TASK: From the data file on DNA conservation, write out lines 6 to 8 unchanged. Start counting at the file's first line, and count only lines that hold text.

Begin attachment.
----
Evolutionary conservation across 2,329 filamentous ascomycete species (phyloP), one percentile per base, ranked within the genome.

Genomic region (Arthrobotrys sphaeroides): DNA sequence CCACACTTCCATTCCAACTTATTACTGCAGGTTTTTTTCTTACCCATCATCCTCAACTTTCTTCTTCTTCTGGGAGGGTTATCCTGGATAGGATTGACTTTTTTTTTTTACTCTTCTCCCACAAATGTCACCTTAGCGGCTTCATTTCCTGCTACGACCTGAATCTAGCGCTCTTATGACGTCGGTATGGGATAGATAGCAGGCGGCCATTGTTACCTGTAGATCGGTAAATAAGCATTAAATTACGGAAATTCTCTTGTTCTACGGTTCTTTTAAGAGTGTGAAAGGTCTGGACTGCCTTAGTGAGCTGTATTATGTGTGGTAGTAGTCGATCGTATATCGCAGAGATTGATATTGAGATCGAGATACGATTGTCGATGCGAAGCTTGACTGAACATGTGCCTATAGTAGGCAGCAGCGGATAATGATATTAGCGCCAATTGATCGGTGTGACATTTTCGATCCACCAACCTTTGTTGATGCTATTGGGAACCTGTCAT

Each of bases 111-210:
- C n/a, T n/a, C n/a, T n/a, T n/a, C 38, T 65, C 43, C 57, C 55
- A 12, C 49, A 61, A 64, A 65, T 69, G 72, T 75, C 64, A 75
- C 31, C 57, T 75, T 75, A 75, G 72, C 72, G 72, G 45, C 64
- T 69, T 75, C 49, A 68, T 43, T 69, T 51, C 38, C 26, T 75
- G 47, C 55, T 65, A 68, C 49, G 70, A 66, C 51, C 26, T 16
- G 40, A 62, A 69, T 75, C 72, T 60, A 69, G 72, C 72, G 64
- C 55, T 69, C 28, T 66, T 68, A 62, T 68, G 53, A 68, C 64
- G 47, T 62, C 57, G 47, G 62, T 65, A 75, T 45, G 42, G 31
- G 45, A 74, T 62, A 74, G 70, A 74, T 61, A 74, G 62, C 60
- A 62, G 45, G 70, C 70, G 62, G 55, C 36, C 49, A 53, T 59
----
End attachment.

- C 31, C 57, T 75, T 75, A 75, G 72, C 72, G 72, G 45, C 64
- T 69, T 75, C 49, A 68, T 43, T 69, T 51, C 38, C 26, T 75
- G 47, C 55, T 65, A 68, C 49, G 70, A 66, C 51, C 26, T 16